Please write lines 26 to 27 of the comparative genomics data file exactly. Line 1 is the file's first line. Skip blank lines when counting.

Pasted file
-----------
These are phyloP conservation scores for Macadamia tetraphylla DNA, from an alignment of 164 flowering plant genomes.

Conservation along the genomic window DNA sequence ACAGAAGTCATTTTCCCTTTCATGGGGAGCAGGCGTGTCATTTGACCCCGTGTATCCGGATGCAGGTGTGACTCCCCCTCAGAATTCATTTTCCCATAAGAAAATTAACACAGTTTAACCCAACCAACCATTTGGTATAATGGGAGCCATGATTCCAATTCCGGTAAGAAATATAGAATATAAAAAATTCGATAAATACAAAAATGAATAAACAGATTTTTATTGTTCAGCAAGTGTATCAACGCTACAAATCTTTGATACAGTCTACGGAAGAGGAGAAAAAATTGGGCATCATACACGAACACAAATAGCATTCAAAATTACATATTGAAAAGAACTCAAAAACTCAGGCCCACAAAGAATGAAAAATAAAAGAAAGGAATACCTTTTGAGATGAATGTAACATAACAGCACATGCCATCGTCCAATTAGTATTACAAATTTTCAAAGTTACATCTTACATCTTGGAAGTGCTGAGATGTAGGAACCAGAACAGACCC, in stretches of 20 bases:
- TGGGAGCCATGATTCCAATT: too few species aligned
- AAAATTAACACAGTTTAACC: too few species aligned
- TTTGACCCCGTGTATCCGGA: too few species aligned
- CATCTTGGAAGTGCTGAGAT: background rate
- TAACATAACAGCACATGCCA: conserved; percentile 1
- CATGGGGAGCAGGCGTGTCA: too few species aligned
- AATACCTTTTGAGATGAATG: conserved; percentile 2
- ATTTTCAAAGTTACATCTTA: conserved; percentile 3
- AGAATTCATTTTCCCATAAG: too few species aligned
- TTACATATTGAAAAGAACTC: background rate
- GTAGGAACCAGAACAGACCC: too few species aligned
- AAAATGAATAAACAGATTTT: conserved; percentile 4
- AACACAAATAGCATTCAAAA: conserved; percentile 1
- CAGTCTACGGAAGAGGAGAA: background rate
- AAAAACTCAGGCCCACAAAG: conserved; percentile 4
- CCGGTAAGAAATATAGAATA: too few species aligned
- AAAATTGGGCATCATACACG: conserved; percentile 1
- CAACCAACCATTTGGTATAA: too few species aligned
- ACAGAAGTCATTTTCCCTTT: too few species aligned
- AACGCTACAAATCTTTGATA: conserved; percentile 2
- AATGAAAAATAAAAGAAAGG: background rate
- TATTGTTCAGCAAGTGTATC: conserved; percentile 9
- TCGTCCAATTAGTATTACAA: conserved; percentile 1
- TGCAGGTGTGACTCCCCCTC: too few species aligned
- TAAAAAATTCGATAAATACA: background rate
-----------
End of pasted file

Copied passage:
- TGCAGGTGTGACTCCCCCTC: too few species aligned
- TAAAAAATTCGATAAATACA: background rate